It is worth pausing a moment to take a look at the ground floor of one of the most expansive versions of this type, the Aluminum House in Madrid. The roughly square plan is divided inside into three unequal spatial bands that run from one end of the volume to the other. The bands of the large “day area” and the narrower dining room and kitchen are located behind the continuous glazed facades on opposite sides of the volume, which overlook the front and back gardens respectively. The entry and circulation hall occupies the central band, together with a strip of smaller service spaces beside it. This central hall is expressed on the more solid side walls with glazed openings, thus marking the interior spatial division on these facades.
The plan is much like those of the simplified neo-Palladian plantation houses of colonial North America, with their central stair halls and rooms to each side, or the Neoclassical Miesian versions of Philip Johnson and others of the 1950s, as analyzed by Colin Rowe in “Neoclassicism and Modern Architecture”.(1) But the differences are notable as well: the plan is not symmetrical, and it is not frontally organized.
The circulation axis is perpendicular to the view axis, which it partially interrupts, resulting in a rather Janus-headed division between the living spaces on either side. The successive turns in direction from the street to the entry, and then into the living spaces, bring to mind similar complexities studied by Kenneth Frampton in “Frontality vs. Rotation”. (2) In short, these subtle formal differences give the plan a considerable dynamism when compared to the models cited by Rowe.
Returning to our review of domestic types, the houses organized around a
view include the clifftop projects of Alicante, the Costa Brava, the Villa Zarid in Tarifa and the Hollywood Hills. Here the organization follows the model of Mies’ Tugendhat House, with entry from above and interiors organized in a line behind the continuous glass facade overlooking the view. The structural means required to achieve these “hanging” terraces becomes an important expressive factor.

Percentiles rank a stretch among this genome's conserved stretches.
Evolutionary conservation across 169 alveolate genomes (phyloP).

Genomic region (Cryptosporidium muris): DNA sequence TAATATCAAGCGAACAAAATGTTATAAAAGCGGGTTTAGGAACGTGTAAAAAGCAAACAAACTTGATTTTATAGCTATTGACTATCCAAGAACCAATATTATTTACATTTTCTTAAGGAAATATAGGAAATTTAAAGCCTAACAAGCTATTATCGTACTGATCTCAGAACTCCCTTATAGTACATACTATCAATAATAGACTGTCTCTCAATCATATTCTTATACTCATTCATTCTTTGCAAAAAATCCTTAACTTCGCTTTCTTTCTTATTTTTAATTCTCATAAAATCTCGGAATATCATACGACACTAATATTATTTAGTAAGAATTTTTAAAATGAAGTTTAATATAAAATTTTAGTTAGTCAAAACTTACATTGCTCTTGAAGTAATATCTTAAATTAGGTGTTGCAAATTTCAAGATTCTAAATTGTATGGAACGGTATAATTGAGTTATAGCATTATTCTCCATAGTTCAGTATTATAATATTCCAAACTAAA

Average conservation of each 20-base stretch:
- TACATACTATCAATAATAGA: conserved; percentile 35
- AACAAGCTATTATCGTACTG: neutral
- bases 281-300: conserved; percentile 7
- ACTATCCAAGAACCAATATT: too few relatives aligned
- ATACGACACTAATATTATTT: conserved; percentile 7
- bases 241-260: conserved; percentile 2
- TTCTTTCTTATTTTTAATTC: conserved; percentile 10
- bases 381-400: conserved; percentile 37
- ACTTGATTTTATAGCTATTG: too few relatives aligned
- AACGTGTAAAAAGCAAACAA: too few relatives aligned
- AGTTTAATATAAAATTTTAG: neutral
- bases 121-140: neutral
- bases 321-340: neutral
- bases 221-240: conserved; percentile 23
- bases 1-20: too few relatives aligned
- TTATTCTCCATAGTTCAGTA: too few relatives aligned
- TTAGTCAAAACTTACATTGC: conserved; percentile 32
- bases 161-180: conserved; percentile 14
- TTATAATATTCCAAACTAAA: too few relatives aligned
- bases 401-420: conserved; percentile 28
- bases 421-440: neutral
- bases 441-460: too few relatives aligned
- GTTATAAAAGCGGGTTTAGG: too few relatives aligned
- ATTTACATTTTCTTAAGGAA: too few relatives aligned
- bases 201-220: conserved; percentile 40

In the Alicante House, the stair from the house to the pool deck penetrates the supporting wall in its descent, again producing a dramatic duality. In the project for the Hollywood Hills, the base supporting the house angles slightly inwards, creating a handsome shadow play of subtly folded planes at different levels, which meet along a knife-sharp edge. Silvestre first introduced such angled modeling in the House Below a Castle, again in order to differential the floors, and to integrate the openings in the angled wall planes, so that they read almost as weightless folding screens. In Tarifa, on the other hand, much of the sculptural incident appears to arise from the descent from the point of entry into the house via a series of rooftop terraces and stairs that are integrated into the rocky site.
The sprawling House of Seven Gardens would appear to break with these types,
if only for its size. The project extends over the site via building volumes that
are fragments of overlapping circular arcs. Again, the tangential, knife-edge overlapping intersections and splits between these arcs, expressed across different levels, are one of the project’s sensual pleasures. The opposing arms of two of these semi-circular arcs frame the two larger volumes of the living area and a suite that includes guest bedrooms and a game room, much as in the framing end walls of the Aluminum House. Though the repetitive patterns of the design may bring to mind the cellular composition of Mansilla & Tuñón’s MIUSAC museum in León, for example, here Silvestre breaks with the self-referential quality of such Neo-Organicist precedents to create a flexible system for integrating the large program in the landscape.
Despite obvious differences, Silvestre’s designs for interiors and large programs explore many of the same spatial values we have observed in his domestic work. The curving Wind Tower, for example, with its cuts and folds, seems entirely uncharacteristic, but its plan parti arises from the triangular shapes of intersecting arcs of the House of Seven Gardens, in this case extruded upwards. Silvestre’s stone table base for the Petra Atelier of Stone is another variation on the theme. Andrés Alfaro, the son of the Valencian artist Andreu Alfaro, is Silvestre’s close collaborator, and perhaps the series of Alfaro’s sculptures composed of repeated arcs in tubular steel have had an impact here.